It’s a growing pursuit among researchers here at Kaiser Permanente Washington Health Research Institute (KPWHRI), as well — informing our work in areas such as improving treatment for addiction and other behavioral health issues; reducing racial disparities in care, opioid overuse, and vaccine hesitancy; studying how the built environment of neighborhoods is linked to long-term health; and much more.
It’s also a key interest for our Center for Community Health and Evaluation, which is focused on promoting and sustaining healthy communities, and our MacColl Center for Health Care Innovation, which is committed to helping health care practices — including community health centers — integrate community resources into health improvement.
As our work in social determinants of health grows, our researchers are gaining a holistic understanding of factors that affect well-being across the lifespan — one that can bolster prevention, intervention, and implementation efforts, maximizing the public health impact of our work.
Such work is enhanced, of course, when we engage with others from a broad range of sectors beyond health care and health research — people who work in areas such as housing, education, civil rights, food security, public policy, and economic development.
We experienced this last month when KPWHRI, along with faculty from the UW School of Public Health, convened a meeting titled “From Health Care to Health: A Summit to Address Community and Social Factors.” About 70 community leaders from across the state attended the event, funded by KPWHRI, UW, the Kaiser Permanente Washington Community Health and Benefit Program, and the Hilde and Bill Birnbaum Endowment to the Group Health Foundation. Attendees identified and prioritized strategies and made connections for addressing needs in six topic areas: early childhood and family support, education, service design and innovation, behavioral health and adverse childhood experiences, and economic security. Work to advance the strategies identified at the summit is underway and will soon result in a set of proposed action agendas intended to “move the needle” in our state around these issues.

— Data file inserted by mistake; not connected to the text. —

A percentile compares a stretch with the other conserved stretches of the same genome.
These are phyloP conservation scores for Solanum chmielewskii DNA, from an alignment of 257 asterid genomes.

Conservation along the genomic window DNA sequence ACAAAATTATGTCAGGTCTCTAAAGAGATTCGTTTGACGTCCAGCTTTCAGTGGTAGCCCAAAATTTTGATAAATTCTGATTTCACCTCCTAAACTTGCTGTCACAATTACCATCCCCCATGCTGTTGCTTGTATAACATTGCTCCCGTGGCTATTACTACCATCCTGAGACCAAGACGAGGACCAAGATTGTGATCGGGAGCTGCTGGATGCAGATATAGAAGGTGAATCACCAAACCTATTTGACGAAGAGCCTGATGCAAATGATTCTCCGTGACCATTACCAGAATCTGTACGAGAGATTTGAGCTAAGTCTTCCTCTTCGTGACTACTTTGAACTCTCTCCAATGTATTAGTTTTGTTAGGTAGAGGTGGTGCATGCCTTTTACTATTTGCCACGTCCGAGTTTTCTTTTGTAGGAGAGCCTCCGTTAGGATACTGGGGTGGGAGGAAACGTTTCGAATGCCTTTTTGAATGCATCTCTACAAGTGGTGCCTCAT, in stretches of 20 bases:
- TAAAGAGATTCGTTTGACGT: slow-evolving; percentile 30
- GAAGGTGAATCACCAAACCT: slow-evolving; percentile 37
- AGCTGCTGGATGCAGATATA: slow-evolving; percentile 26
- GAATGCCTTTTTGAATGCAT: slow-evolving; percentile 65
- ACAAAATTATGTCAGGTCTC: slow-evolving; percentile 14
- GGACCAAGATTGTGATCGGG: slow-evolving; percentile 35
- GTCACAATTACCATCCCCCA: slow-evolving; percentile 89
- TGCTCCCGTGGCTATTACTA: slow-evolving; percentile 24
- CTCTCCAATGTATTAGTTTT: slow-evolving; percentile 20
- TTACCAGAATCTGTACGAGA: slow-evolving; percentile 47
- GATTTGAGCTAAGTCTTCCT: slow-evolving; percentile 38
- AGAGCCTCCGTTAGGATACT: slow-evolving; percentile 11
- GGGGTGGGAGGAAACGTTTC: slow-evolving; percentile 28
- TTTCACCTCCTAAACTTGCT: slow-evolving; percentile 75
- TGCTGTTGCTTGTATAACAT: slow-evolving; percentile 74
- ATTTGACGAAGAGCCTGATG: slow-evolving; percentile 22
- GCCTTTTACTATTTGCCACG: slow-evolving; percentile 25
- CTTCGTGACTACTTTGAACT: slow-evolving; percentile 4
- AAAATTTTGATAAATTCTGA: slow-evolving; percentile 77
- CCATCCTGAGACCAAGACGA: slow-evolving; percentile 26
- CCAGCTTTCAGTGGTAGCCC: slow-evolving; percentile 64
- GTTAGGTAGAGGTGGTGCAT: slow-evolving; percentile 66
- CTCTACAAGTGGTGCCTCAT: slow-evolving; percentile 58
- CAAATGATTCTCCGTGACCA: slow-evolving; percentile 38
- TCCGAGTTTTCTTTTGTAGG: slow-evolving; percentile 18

Meanwhile, we at KPWHRI remain committed to advancing research that will address social determinants of health across the lifespan, reducing the burden of disease and increasing well-being. And we’re eager to partner with those in our community locally and nationwide to find solutions that will improve health for everyone. It’s all part of Kaiser Permanente’s bold mission “to improve the health of our membership and the communities we serve.”
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See Dr. Larson’s editorial, “Prevention of Late-Life Dementia: No Magic Bullet” in the December 19 issue of Annals of Internal Medicine.
Dr. Eric B. Larson is author of Enlightened Aging: Building Resilience for a Long, Active Life. Please send comments or suggestions to Dr. Larson at email@example.com.